Due diligence · Occupational Health and Safety · Risk Assessment · Workplace environment

Scary Incidents and Safety Measures – is your workplace covered this Halloween?

As it’s halloween-1013884__180Halloween and ghosts and ghouls are ready to grace our screens and prowl our streets, we got talking to our consultants to hear their ‘scary stories’ in health and safety and took a look at some of the ‘spooky headlines’ that we have seen on regulatory websites in recent weeks….

Scary headlines – fact, not fiction

  • Metal company fined after worker loses foot – UK
  • Mine deaths skyrocket at Impala Platinum’s Mine in Rustenburg – South Africa
  • Syracuse roofing contractor again exposes workers to fall hazards: OSHA – US
  • Fatal crane tragedy: DOSH issues ‘stop work order’ on construction site – Malaysia

Unfortunately, it’s not just at this time of year we hear stories like this….it’s all too often, in developed and developing labour markets all over the world. Each week, throughout the year, the HSE media centre in the UK, OSHA in the US, the Department of Labour in South Africa and other regulatory bodies the world over feature headlines of this nature….many of which could sadly have been prevented.

The safety of employees is in our hands: a duty of care

pumpkin-1713381__180.jpgEmployers have a legal responsibility to protect their employees from a range of dangers and under occupational health and safety legislation, the onus is on employers to carry out due diligence by conducting workplace hazard assessments (amongst other things) and implementing effective control measures to remedy any hazards that might have been identified as part of this process.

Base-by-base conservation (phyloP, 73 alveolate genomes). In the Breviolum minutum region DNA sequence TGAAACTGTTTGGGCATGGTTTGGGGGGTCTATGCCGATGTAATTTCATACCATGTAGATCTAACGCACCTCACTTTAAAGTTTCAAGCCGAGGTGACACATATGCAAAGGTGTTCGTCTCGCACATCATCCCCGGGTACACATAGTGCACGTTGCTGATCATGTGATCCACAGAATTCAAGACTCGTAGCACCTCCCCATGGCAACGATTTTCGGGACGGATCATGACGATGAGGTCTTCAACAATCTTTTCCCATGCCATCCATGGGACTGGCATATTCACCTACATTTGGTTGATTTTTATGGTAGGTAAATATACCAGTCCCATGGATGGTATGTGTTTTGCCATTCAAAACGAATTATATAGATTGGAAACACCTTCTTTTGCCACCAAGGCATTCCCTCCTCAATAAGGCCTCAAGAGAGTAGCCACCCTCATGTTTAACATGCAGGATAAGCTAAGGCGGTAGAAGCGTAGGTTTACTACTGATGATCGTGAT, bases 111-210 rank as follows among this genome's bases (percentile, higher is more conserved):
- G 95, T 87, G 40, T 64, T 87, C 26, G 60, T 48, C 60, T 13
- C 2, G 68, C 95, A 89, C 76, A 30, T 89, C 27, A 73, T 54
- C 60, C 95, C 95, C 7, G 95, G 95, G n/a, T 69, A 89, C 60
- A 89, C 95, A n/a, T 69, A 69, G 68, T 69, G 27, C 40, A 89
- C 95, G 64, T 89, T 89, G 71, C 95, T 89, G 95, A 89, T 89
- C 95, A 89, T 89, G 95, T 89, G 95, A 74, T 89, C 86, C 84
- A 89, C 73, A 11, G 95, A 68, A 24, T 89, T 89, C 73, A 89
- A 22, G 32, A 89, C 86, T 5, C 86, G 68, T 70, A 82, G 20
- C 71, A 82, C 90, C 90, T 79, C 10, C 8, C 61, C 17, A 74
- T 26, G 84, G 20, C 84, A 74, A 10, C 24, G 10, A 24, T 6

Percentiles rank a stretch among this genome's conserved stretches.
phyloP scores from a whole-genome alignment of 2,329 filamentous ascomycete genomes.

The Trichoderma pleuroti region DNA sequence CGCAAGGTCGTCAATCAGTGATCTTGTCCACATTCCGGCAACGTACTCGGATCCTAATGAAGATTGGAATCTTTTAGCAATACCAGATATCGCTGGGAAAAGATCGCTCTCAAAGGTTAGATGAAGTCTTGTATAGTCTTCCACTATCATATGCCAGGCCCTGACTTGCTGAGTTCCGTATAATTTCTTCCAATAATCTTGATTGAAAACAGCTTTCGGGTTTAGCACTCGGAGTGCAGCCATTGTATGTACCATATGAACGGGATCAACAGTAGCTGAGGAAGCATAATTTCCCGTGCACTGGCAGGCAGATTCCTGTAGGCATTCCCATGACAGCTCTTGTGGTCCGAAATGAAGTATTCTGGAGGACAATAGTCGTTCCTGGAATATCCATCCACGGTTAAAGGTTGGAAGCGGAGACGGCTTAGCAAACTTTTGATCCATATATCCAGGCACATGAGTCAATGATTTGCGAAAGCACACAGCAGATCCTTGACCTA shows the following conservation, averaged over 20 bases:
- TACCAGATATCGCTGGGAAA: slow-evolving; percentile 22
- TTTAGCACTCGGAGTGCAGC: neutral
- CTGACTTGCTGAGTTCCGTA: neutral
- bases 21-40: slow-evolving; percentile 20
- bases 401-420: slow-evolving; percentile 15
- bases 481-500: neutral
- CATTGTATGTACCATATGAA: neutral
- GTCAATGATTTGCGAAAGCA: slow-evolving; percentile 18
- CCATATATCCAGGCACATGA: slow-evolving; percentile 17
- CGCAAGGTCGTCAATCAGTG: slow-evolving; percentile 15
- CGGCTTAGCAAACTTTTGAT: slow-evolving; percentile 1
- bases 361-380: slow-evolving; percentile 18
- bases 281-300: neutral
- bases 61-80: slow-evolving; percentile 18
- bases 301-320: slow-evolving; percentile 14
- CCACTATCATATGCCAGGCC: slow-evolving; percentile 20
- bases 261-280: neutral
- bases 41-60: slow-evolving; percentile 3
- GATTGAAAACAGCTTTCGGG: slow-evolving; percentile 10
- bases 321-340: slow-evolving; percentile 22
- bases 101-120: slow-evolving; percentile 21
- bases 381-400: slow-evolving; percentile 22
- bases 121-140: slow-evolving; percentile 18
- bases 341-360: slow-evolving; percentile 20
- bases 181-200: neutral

Are you carrying out health and safety due diligence in your workplace?

If not, you should be. In the case of a workplace accident or incident, you will need to be able to provide clear and evidence-based due diligence defence – as proof that you did all you could (reasonably be expected to do) to prevent the occurrence of said incident in the first place.

Due diligence defence consists of three factors:

  • Foreseeability – whether or not a reasonable person could have foreseen that something could happen.
  • Preventability – was there an opportunity to prevent the injury or incident?
  • Control – who was the responsible person present who could have prevented the incident?

It is the above three factors that will be looked at should an accident occur in your workplace and need further investigation, but the key to due diligence defence is an employer’s actions before – and not after – an accident or injury occurs in the workplace. Keep an eye out for our upcoming post on due diligence in the workplace.

As it’s Halloween, we’ve linked a gory poem found in a HSfB thread entitle ‘No PPE for Me’. Be warned…although it’s ‘tongue-in-cheek’ (with a very serious underlying topic at it’s core), if you’re not of the ‘strong-stomach-brigade’, you might want to miss this one! Click to read.

On a more personal note, you can make this year’s holiday a safe one by following a few simple safety tips with our useful infographic.

Keep Halloween Happy folks!

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